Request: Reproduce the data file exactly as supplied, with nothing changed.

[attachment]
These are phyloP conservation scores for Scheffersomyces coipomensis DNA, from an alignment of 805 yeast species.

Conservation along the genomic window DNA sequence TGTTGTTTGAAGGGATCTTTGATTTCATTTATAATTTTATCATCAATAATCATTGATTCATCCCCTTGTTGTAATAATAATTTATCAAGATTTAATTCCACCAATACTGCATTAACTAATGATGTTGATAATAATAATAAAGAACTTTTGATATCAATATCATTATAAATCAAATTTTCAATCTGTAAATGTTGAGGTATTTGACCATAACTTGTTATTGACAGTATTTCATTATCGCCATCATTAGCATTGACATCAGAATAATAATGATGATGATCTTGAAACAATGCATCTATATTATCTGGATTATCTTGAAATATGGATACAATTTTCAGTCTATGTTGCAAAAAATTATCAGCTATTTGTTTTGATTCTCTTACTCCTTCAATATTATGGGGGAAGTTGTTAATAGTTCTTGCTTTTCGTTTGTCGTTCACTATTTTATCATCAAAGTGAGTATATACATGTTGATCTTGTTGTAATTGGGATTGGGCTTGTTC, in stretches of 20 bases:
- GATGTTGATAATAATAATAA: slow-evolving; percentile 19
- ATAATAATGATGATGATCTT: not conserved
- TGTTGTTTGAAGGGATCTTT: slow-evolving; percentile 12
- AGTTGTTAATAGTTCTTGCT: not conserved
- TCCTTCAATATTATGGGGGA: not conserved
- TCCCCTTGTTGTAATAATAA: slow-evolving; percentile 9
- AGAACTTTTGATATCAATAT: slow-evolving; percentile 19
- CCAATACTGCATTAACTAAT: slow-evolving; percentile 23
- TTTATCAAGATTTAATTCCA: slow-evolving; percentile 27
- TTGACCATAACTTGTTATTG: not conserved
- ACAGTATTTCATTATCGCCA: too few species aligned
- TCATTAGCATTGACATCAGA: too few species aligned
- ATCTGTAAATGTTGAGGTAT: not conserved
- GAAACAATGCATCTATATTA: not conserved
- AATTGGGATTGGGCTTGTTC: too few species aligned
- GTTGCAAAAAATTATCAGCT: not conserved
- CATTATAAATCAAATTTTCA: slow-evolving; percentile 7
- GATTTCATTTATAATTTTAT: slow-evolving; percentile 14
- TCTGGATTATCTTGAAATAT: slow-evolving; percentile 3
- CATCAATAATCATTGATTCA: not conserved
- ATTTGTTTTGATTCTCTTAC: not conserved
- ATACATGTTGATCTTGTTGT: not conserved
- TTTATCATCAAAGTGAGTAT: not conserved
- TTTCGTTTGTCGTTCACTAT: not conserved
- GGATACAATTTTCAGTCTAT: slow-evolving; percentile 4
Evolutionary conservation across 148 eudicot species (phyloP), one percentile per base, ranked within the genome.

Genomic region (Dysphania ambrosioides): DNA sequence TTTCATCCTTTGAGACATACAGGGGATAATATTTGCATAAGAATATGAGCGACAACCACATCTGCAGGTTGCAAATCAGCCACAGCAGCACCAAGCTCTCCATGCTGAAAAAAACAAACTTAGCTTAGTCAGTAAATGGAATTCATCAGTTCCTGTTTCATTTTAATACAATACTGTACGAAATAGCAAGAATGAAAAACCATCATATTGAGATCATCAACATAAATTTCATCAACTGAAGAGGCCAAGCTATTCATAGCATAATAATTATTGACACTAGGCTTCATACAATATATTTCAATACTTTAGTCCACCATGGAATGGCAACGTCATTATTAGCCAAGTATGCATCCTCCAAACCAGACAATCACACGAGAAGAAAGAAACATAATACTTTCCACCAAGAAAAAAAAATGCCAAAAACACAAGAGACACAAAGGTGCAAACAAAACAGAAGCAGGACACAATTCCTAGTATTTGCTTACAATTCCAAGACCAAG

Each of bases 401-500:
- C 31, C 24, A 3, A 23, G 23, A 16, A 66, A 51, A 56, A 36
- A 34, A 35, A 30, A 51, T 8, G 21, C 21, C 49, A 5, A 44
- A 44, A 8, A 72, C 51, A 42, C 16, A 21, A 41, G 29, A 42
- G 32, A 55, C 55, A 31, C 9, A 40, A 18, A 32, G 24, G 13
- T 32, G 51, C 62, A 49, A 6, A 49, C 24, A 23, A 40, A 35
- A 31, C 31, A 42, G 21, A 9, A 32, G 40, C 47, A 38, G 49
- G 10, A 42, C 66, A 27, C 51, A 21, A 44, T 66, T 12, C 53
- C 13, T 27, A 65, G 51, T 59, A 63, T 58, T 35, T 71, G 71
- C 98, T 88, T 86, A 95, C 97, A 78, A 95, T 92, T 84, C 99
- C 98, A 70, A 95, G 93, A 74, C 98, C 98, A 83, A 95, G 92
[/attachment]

These are phyloP conservation scores for Scheffersomyces coipomensis DNA, from an alignment of 805 yeast species.

Conservation along the genomic window DNA sequence TGTTGTTTGAAGGGATCTTTGATTTCATTTATAATTTTATCATCAATAATCATTGATTCATCCCCTTGTTGTAATAATAATTTATCAAGATTTAATTCCACCAATACTGCATTAACTAATGATGTTGATAATAATAATAAAGAACTTTTGATATCAATATCATTATAAATCAAATTTTCAATCTGTAAATGTTGAGGTATTTGACCATAACTTGTTATTGACAGTATTTCATTATCGCCATCATTAGCATTGACATCAGAATAATAATGATGATGATCTTGAAACAATGCATCTATATTATCTGGATTATCTTGAAATATGGATACAATTTTCAGTCTATGTTGCAAAAAATTATCAGCTATTTGTTTTGATTCTCTTACTCCTTCAATATTATGGGGGAAGTTGTTAATAGTTCTTGCTTTTCGTTTGTCGTTCACTATTTTATCATCAAAGTGAGTATATACATGTTGATCTTGTTGTAATTGGGATTGGGCTTGTTC, in stretches of 20 bases:
- GATGTTGATAATAATAATAA: slow-evolving; percentile 19
- ATAATAATGATGATGATCTT: not conserved
- TGTTGTTTGAAGGGATCTTT: slow-evolving; percentile 12
- AGTTGTTAATAGTTCTTGCT: not conserved
- TCCTTCAATATTATGGGGGA: not conserved
- TCCCCTTGTTGTAATAATAA: slow-evolving; percentile 9
- AGAACTTTTGATATCAATAT: slow-evolving; percentile 19
- CCAATACTGCATTAACTAAT: slow-evolving; percentile 23
- TTTATCAAGATTTAATTCCA: slow-evolving; percentile 27
- TTGACCATAACTTGTTATTG: not conserved
- ACAGTATTTCATTATCGCCA: too few species aligned
- TCATTAGCATTGACATCAGA: too few species aligned
- ATCTGTAAATGTTGAGGTAT: not conserved
- GAAACAATGCATCTATATTA: not conserved
- AATTGGGATTGGGCTTGTTC: too few species aligned
- GTTGCAAAAAATTATCAGCT: not conserved
- CATTATAAATCAAATTTTCA: slow-evolving; percentile 7
- GATTTCATTTATAATTTTAT: slow-evolving; percentile 14
- TCTGGATTATCTTGAAATAT: slow-evolving; percentile 3
- CATCAATAATCATTGATTCA: not conserved
- ATTTGTTTTGATTCTCTTAC: not conserved
- ATACATGTTGATCTTGTTGT: not conserved
- TTTATCATCAAAGTGAGTAT: not conserved
- TTTCGTTTGTCGTTCACTAT: not conserved
- GGATACAATTTTCAGTCTAT: slow-evolving; percentile 4
Evolutionary conservation across 148 eudicot species (phyloP), one percentile per base, ranked within the genome.

Genomic region (Dysphania ambrosioides): DNA sequence TTTCATCCTTTGAGACATACAGGGGATAATATTTGCATAAGAATATGAGCGACAACCACATCTGCAGGTTGCAAATCAGCCACAGCAGCACCAAGCTCTCCATGCTGAAAAAAACAAACTTAGCTTAGTCAGTAAATGGAATTCATCAGTTCCTGTTTCATTTTAATACAATACTGTACGAAATAGCAAGAATGAAAAACCATCATATTGAGATCATCAACATAAATTTCATCAACTGAAGAGGCCAAGCTATTCATAGCATAATAATTATTGACACTAGGCTTCATACAATATATTTCAATACTTTAGTCCACCATGGAATGGCAACGTCATTATTAGCCAAGTATGCATCCTCCAAACCAGACAATCACACGAGAAGAAAGAAACATAATACTTTCCACCAAGAAAAAAAAATGCCAAAAACACAAGAGACACAAAGGTGCAAACAAAACAGAAGCAGGACACAATTCCTAGTATTTGCTTACAATTCCAAGACCAAG

Each of bases 401-500:
- C 31, C 24, A 3, A 23, G 23, A 16, A 66, A 51, A 56, A 36
- A 34, A 35, A 30, A 51, T 8, G 21, C 21, C 49, A 5, A 44
- A 44, A 8, A 72, C 51, A 42, C 16, A 21, A 41, G 29, A 42
- G 32, A 55, C 55, A 31, C 9, A 40, A 18, A 32, G 24, G 13
- T 32, G 51, C 62, A 49, A 6, A 49, C 24, A 23, A 40, A 35
- A 31, C 31, A 42, G 21, A 9, A 32, G 40, C 47, A 38, G 49
- G 10, A 42, C 66, A 27, C 51, A 21, A 44, T 66, T 12, C 53
- C 13, T 27, A 65, G 51, T 59, A 63, T 58, T 35, T 71, G 71
- C 98, T 88, T 86, A 95, C 97, A 78, A 95, T 92, T 84, C 99
- C 98, A 70, A 95, G 93, A 74, C 98, C 98, A 83, A 95, G 92